PSM estimates the density of the values that code elements emit during runtime in the form of generative models. It searches for a model from which new samples can be drawn, and that compresses the original monitoring data into a fixed set of parameters. This goal stipulates a set of requirements with which the network nodes can be parameterized. The model should be a scalable, parametric, decidable, generative, (conditional) density estimator.

  • Scalable such that it can handle the enormous amounts of data running systems produce.

  • Parametric such that it has a fixed set of parameters that can be stored and shared.

  • Decidable such that the parameter optimization has a clear convergence criterion.

  • Generative such that it allows for efficient sampling of the approximated distribution.

  • A (Conditional) Density estimator that is capable of approximating arbitrary data.

Besides, the learning process should be as robust as possible to reduce human intervention. Each requirement is tied to functional (generative, density estimator) or non-functional (scalable, parametric, decidable) requirements of PSM. One class of models that fit many of these requirements are likelihood-based deep generative networks like Variational Auto-Encoders (VAEs) [Kingma2013, Doersch2016, Sohn2015] or flow-based methods like the Real Non-Volumetric Preserving Transformation [Dinh2016] and derivatives [Grathwohl2018, Germain2015a, Papamakarios2019] . Another technical consideration is that Equations Document, Document, and Document can be factorized in each other. That is, a real implementation does not need a model for each property, executable, and type but may combine them into one model. The prototype in this work uses exclusively executable models (see Section Document).

\thesubsection Inference

Inference is the fundament of all applications motivated in Section Document and illustrated in Figure Document. The three tightly connected main aspects of inference are sampling (generation), conditioning (information propagation), likelihood evaluation (criticism). Sampling draws observations from one (local) or multiple (global) nodes (NVPs) in the PSM network. This enables the probabilistic execution of e.g., an executable or a subsystem. Conditioning sets the models into a specific state. For example, Figure Document illustrates the height property in its unconditioned and conditioned state. Local conditioning sets one node into a state. Global conditioning propagates a state across multiple nodes. Likelihood Evaluation quantifies samples in terms of their likelihood under a given node (i.e., a model). Figure Document illustrates the combination of these aspects and combines them into causal forward (8) and backward (9) reasoning. Forward reasoning (8) (e.g., \codePerson.height to \codeBmiService.bmi) samples a conditional distribution and propagates it through the network to set downstream nodes into a conditioned state. Backward reasoning (9) starts at a conditioned downstream node and searches for the most likely cause. At every step it is possible to draw conditional or unconditional samples. The directional aspect (forward and backward) is based on the source codes dependency graph. PSM networks, however, are undirectional (a network of joint-distributions).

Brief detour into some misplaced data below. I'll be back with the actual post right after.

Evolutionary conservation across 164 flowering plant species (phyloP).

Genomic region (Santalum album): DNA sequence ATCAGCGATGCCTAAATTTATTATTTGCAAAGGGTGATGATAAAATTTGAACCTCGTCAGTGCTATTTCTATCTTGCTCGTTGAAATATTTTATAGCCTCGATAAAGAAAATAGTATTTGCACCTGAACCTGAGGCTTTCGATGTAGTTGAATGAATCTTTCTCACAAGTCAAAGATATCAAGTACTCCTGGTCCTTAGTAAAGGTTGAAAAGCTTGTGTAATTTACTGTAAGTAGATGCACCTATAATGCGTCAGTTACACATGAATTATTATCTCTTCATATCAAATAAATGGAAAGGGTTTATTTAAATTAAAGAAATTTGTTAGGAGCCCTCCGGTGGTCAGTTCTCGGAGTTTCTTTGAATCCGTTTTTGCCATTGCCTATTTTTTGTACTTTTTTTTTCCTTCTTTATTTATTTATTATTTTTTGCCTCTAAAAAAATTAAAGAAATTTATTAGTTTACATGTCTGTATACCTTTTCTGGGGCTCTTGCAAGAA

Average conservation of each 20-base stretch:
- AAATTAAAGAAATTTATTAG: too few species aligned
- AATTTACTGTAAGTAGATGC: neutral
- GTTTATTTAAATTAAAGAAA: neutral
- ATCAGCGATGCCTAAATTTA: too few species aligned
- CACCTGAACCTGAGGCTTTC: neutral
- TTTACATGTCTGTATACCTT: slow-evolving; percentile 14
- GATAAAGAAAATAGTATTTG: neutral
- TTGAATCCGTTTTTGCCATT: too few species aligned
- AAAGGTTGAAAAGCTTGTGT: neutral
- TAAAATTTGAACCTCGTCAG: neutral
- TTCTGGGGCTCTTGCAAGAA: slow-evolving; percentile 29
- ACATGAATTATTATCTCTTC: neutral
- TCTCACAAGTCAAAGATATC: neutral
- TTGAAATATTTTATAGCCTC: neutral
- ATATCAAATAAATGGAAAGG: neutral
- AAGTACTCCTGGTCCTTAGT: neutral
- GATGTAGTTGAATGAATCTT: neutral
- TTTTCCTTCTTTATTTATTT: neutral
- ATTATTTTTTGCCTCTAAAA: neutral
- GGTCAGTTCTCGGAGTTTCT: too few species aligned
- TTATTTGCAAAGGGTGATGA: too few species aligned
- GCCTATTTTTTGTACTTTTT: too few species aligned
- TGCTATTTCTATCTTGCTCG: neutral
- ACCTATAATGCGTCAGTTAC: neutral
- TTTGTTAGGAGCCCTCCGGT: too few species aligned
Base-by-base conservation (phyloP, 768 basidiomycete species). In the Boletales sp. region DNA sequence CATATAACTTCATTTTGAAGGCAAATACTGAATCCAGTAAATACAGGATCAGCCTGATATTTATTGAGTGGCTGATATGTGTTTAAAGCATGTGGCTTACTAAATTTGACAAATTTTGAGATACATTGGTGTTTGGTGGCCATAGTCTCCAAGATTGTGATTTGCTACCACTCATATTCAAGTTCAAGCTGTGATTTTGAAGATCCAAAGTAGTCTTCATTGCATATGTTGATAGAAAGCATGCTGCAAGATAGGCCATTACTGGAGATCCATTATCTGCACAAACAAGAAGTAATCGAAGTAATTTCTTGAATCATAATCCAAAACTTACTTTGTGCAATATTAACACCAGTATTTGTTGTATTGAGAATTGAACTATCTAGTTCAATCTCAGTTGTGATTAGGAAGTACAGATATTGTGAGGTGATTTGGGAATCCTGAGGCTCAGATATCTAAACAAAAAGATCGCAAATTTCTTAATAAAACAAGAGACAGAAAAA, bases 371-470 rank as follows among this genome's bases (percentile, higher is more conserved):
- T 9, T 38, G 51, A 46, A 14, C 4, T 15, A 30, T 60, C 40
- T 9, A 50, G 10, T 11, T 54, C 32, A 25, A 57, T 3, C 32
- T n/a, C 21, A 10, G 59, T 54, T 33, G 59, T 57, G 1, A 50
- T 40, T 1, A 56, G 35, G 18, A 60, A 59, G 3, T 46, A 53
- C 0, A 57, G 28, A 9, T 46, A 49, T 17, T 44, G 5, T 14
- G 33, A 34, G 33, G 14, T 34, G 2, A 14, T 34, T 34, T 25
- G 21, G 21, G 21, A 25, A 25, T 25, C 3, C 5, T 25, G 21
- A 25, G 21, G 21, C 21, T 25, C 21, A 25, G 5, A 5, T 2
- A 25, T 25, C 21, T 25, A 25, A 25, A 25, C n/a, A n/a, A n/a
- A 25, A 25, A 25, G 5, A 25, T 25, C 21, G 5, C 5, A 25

\thesection Study

The core hypothesis of PSM is that programs can be transformed into a probabilistic model. This study (i.e., the prototype, research questions, analyses, and discussions) focuses on evaluating the core PSM methodologies presented in Section Document. Specifically, the study answers the following questions, providing evidence for the core hypothesis:

  1. [label=RQ0]

  2. [Code] Are projects exposing enough code elements that are eligible for PSM?

  3. [Runtime] Are code elements creating enough runtime data with which the model parameters can be optimized?

  4. [Modeling] Are probabilistic models capable of capturing the runtime data of eligible code elements?

  5. [Inference] Is the network of probabilistic models capable of solving inferential tasks?

Document addresses the precondition whether projects expose enough data (i.e., number or text) code elements that can be modeled. Document addresses the precondition whether these (data) code elements create a sufficient amount of runtime data that can be modeled. Document addresses the central question whether the behavior of a program in the form of its runtime data can be approximated via the concrete models. Finally, Document evaluates the usefulness of the approach and whether PSM is a sound basis for the applications presented in Section Document. The four questions are scoped by structured programs that can be executed and support runtime monitoring. The empirical evidence in this work is essential for any future endeavor related to statistical modeling of software. The evaluation of concrete applications of PSM described in Section Document are beyond the scope of this study.